SOCIETY SEEKS NEW SCREENING METHOD IN DIAGNOSING SICKLE CELL DISEASE IN NEW-BORN TO REDUCE INFANT MORTALITY - Soul 2 Soul Mates Blog

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7/26/2018

SOCIETY SEEKS NEW SCREENING METHOD IN DIAGNOSING SICKLE CELL DISEASE IN NEW-BORN TO REDUCE INFANT MORTALITY


The Sickle Cell Support Society of Nigeria has called on health facilities to adopt `Point of Care Device’ in diagnosing sickle cell disease in new-born to reduce infant mortality.

A `Point of Care Device’ is a kit which detecthaemoglobinin whether AS, SS, AA or AC.

The device enables the person being tested to know if he or she has a sickle cell gene within 10 minutes.

According to the Sickle Cell Foundation of Nigeria, more than 150,000 infants are born with the disease in Nigeria annually.

Prof. Adekunle Adekile, chairman of the Society made the call on Wednesday at the end of a two-day workshop on “Sickle Cell Disease Research’’ in Abuja on Wednesday.

The workshop was organized by the University of Abuja Centre of Excellence for Sickle Cell Disease Research and Training, in collaboration with the Sickle Cell Support Society of Nigeria and Imperial College, London.

Adekile expressed concern over the low usage of the device in the country, adding that new-born screening was fundamental to the control of sickle cell disease in Nigeria.

He noted that advanced countries like the United Kingdom had made new-born testing for sickle cell compulsory as it enables them ascertain the baby’s genotype for enrolment and comprehensive care.

Adekile explained that early diagnosis of the disease in infants in these countries had changed outlook of the disease in terms of survival, adding that before now, most of these children die before age five.

“In the past, new-born diagnosis of sickle cell was very expensive, there is the need for specialised personnel and other equipment.

“Now, there are cheaper devices and simple method by which the test can be conducted, the devices are called `Point of Care Device’, and it doesn’t need high level technical expertise,’’ Adekile said.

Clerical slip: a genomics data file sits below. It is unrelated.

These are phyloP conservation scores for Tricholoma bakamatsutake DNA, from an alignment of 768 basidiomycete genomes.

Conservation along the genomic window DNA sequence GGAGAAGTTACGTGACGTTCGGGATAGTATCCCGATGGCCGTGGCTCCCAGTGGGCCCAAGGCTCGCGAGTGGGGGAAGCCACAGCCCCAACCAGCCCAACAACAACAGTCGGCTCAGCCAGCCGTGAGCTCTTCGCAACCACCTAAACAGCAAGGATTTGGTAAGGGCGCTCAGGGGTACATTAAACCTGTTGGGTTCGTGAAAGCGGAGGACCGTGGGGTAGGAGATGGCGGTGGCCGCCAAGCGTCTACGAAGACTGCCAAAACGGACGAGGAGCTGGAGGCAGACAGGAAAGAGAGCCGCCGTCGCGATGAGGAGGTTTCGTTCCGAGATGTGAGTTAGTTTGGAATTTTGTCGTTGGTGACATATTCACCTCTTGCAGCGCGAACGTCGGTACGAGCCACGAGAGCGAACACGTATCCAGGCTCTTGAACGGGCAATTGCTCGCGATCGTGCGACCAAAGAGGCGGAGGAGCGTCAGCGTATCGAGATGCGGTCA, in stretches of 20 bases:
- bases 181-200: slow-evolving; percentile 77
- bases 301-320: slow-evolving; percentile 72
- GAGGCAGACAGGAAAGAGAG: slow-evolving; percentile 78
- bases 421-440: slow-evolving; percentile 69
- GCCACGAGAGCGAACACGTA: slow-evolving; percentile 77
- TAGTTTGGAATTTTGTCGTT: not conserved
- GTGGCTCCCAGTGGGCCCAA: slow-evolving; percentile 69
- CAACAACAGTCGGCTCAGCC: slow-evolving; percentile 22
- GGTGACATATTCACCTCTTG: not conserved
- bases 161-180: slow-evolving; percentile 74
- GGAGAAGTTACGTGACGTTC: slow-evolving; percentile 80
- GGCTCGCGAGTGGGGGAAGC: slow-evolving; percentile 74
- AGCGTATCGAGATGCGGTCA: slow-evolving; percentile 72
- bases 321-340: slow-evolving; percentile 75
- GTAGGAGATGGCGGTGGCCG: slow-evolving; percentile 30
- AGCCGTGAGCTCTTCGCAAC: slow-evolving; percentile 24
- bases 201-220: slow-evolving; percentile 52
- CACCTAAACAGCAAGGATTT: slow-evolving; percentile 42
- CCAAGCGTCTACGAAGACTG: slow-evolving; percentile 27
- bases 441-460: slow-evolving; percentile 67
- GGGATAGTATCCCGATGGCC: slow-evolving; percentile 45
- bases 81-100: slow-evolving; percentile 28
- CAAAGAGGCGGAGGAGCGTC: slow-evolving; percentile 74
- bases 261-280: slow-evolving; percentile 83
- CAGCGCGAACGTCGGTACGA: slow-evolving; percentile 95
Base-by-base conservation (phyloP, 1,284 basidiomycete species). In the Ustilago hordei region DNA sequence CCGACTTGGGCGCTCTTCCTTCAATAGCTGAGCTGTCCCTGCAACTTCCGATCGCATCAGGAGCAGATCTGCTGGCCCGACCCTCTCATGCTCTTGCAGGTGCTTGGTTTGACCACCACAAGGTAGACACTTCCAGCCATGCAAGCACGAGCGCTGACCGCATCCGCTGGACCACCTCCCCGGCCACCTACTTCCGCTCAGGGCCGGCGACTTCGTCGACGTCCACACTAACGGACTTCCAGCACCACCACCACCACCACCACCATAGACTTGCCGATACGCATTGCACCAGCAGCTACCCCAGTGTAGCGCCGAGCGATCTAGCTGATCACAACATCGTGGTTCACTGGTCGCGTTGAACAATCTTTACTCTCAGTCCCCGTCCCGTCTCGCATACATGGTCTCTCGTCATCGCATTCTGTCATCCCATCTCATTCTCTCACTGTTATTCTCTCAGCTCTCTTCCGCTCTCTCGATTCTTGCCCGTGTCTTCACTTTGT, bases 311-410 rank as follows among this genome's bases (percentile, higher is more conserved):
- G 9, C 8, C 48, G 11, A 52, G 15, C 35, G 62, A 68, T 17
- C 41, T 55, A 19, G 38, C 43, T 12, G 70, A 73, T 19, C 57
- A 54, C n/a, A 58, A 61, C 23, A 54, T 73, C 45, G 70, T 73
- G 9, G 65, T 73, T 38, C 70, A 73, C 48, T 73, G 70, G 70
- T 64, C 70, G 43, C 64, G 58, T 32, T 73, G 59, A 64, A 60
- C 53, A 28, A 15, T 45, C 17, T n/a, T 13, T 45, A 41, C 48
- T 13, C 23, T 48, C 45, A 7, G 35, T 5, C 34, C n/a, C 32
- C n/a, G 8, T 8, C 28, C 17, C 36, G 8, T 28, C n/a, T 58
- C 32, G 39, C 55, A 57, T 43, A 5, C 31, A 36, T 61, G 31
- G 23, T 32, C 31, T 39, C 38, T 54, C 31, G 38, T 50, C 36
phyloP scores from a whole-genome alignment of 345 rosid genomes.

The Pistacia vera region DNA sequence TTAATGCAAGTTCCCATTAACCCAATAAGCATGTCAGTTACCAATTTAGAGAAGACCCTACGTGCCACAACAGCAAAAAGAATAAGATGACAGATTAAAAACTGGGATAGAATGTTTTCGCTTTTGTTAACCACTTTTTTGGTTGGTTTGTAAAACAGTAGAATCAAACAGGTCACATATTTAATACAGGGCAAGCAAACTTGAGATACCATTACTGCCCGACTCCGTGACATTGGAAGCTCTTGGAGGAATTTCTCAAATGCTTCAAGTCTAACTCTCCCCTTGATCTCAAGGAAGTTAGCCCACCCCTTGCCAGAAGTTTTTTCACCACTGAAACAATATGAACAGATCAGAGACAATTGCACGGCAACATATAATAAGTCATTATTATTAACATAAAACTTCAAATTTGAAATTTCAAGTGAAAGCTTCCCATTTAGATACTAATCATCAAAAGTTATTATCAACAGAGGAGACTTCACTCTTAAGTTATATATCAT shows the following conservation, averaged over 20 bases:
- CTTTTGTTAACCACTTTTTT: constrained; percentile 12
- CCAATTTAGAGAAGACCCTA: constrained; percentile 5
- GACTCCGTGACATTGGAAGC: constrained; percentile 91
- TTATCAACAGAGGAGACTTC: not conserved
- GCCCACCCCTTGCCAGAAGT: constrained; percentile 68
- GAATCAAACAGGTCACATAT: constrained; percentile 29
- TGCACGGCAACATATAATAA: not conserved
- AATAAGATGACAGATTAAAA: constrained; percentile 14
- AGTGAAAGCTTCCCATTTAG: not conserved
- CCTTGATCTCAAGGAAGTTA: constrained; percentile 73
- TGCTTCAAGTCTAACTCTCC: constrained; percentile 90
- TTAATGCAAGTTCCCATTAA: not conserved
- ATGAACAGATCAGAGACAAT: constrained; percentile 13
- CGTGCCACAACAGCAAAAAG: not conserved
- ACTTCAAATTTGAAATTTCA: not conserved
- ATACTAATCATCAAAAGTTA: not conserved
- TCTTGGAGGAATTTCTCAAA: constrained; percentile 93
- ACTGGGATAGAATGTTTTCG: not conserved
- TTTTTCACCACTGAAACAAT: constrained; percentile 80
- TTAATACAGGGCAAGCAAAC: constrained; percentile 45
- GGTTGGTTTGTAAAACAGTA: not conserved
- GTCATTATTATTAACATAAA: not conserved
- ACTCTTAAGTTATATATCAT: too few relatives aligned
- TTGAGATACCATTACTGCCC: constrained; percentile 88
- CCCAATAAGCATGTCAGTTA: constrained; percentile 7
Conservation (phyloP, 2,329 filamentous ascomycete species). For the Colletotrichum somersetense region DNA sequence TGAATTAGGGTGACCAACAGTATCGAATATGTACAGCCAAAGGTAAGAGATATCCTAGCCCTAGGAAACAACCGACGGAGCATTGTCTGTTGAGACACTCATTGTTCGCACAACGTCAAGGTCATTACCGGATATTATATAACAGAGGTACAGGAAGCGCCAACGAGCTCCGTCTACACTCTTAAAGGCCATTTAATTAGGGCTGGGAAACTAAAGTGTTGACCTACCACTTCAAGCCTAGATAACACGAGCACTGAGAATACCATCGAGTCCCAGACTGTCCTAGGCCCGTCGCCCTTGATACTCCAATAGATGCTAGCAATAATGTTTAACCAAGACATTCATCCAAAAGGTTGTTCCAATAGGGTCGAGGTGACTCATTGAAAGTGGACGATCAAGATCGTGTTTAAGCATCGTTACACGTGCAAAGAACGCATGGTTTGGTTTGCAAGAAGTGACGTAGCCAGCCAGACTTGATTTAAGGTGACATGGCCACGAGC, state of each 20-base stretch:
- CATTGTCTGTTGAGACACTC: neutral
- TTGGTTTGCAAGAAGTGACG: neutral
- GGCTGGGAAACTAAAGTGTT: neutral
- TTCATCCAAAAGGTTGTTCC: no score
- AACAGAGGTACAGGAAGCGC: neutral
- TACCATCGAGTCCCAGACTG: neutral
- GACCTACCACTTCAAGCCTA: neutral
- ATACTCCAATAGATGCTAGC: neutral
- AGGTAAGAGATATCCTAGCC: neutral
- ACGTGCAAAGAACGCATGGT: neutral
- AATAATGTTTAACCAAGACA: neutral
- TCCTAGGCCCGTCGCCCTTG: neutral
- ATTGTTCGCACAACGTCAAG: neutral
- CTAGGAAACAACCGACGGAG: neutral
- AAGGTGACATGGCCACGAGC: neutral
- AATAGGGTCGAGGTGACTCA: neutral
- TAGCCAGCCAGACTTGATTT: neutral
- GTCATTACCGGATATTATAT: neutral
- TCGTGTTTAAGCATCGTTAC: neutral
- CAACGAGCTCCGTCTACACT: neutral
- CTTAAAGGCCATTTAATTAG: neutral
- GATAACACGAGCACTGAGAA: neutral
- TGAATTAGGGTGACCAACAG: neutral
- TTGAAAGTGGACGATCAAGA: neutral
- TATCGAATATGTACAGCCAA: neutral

The chairman said that sickle cell was a genetic disease common all over the world but more prevalent in Africa.

According to him, Nigeria has the highest global burden of the disease with about 150 000 children born with it annually.

“We are dealing with a very large number, and unfortunately many Nigerians are not aware of what the disease is all about, whether they are carriers of the disease or not.

“We have to start with mass education and awareness drive,’’ he said.

He noted that with early diagnosis, one could start preventive measures and the children would not develop complications that would lead to their early death.

According to him, Society has tested several children across the country and found that the devices are effective in early detection of sickle cell disease in new-born babies.

“We are hoping that stakeholders should adopt the method,’’ he said.

The convener of the programme, Prof. Obiageli Nnodu and Director, Centre of Excellence for Sickle Cell Disease Research and Training, said the workshop was a pilot study.

She said the study was to collect data on the morbidity and survival of children and adults with sickle cell disease in Nigeria which was essential for the calculation of national and global burden estimates.

“We had a small pilot grant from imperial college, London to plan on protocol on survival in sickle cell disease in Nigeria.

“We have researchers from 20 institutions across Nigeria, which was involved in sickle cell disease for some years,’’ she said.

She said the study was to collect data on the morbidity and survival of children and adults with sickle cell disease in Nigeria which was essential for the calculation of national and global burden estimates.

“We are working together to see what are the data that we have currently, how can we get appropriate data.

“If you look at the demographics of sickle cell disease you find that in infancy it was about two per cent.

“If you sample adults according to the national demographic survey you find that about 0.05 per cent of adults have sickle cell disease.

“So what has happened to the people who were identified and seen at birth, what has happened between births and when they are adult?

“We want to look at some complications and see the data, how to collect this data in a standardized manner so that we can be able to plan and advice government,’’ she said.

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